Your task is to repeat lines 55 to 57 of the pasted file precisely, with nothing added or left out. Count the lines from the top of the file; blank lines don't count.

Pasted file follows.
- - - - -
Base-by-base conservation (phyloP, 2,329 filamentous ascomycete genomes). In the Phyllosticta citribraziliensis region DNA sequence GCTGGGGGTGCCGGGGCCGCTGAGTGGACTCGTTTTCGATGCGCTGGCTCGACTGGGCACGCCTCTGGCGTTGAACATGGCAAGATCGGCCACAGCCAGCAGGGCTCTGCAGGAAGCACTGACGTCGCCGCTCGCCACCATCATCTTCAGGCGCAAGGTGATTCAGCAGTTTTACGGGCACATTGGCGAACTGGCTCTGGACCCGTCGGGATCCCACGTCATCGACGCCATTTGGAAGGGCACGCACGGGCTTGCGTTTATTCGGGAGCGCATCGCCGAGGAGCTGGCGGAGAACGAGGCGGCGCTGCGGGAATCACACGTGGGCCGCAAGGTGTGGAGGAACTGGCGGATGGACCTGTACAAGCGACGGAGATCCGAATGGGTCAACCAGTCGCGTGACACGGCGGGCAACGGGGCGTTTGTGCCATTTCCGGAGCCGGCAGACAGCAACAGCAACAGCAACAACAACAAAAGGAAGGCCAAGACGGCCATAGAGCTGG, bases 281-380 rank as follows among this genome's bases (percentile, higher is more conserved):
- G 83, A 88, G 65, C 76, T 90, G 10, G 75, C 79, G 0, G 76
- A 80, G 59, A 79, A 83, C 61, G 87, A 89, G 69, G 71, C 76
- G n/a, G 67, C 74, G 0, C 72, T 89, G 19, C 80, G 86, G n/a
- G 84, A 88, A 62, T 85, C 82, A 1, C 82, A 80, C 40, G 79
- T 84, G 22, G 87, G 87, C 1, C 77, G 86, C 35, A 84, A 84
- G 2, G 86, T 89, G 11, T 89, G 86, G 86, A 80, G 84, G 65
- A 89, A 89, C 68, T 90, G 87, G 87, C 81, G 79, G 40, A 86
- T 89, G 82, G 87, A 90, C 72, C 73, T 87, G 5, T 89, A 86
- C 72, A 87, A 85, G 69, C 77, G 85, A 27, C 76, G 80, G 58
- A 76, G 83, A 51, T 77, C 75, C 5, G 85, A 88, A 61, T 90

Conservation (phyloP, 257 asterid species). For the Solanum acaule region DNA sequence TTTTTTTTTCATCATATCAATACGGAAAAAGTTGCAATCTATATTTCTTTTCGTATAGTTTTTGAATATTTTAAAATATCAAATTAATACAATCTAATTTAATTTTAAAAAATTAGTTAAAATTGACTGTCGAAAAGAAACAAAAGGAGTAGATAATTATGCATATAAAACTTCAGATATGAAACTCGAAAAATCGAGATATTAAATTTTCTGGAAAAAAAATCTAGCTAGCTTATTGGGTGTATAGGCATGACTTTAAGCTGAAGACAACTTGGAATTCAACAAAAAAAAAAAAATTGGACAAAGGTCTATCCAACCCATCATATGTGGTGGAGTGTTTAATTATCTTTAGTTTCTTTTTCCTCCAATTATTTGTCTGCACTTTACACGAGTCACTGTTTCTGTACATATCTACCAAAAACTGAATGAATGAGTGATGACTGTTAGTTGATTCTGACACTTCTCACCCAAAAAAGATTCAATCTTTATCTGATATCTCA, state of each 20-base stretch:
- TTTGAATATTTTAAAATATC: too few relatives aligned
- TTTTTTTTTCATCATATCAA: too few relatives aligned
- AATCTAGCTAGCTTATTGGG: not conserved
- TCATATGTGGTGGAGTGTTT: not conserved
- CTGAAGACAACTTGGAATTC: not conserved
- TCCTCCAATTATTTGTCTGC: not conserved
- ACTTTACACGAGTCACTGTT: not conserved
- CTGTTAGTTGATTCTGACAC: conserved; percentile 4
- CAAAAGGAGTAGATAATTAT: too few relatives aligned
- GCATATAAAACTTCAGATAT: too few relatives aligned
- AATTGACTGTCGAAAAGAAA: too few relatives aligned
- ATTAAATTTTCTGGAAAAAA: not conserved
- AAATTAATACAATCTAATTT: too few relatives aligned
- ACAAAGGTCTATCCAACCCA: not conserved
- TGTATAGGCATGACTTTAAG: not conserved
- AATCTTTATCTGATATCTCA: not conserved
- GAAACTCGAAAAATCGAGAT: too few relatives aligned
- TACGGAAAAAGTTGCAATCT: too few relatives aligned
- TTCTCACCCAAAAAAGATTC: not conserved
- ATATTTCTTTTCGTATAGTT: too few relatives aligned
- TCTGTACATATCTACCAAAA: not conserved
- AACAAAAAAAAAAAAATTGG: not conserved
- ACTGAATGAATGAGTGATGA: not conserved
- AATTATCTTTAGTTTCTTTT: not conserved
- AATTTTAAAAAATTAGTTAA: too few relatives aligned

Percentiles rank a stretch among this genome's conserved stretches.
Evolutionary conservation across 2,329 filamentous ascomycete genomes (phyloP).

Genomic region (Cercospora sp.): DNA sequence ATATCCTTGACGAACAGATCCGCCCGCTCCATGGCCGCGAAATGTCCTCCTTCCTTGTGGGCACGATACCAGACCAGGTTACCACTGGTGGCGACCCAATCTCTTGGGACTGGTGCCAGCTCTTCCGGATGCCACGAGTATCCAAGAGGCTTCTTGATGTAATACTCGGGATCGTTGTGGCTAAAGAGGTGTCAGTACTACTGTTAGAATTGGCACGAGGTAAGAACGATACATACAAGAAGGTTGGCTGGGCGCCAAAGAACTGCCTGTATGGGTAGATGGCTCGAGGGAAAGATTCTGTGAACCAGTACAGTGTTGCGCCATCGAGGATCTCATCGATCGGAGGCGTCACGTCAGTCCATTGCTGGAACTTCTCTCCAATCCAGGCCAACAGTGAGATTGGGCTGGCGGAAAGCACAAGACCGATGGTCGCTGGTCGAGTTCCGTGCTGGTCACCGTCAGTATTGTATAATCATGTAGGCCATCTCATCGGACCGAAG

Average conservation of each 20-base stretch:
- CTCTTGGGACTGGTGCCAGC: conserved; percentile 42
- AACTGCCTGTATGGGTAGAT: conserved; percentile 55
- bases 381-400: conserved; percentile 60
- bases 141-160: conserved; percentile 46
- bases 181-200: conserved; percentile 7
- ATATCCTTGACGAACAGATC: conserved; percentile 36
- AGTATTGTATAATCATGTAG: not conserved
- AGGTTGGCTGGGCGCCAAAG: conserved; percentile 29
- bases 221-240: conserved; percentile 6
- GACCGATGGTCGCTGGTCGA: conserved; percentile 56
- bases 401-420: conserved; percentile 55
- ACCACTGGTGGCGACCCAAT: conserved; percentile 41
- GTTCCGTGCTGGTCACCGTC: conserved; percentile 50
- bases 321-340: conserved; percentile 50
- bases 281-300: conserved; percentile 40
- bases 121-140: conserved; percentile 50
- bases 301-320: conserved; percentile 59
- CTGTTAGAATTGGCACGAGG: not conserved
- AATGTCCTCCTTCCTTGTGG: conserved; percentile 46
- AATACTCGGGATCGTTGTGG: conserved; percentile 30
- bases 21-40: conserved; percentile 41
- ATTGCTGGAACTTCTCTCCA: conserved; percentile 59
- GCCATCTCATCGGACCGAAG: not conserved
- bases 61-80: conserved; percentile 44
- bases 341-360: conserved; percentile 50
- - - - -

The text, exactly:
- bases 321-340: conserved; percentile 50
- bases 281-300: conserved; percentile 40
- bases 121-140: conserved; percentile 50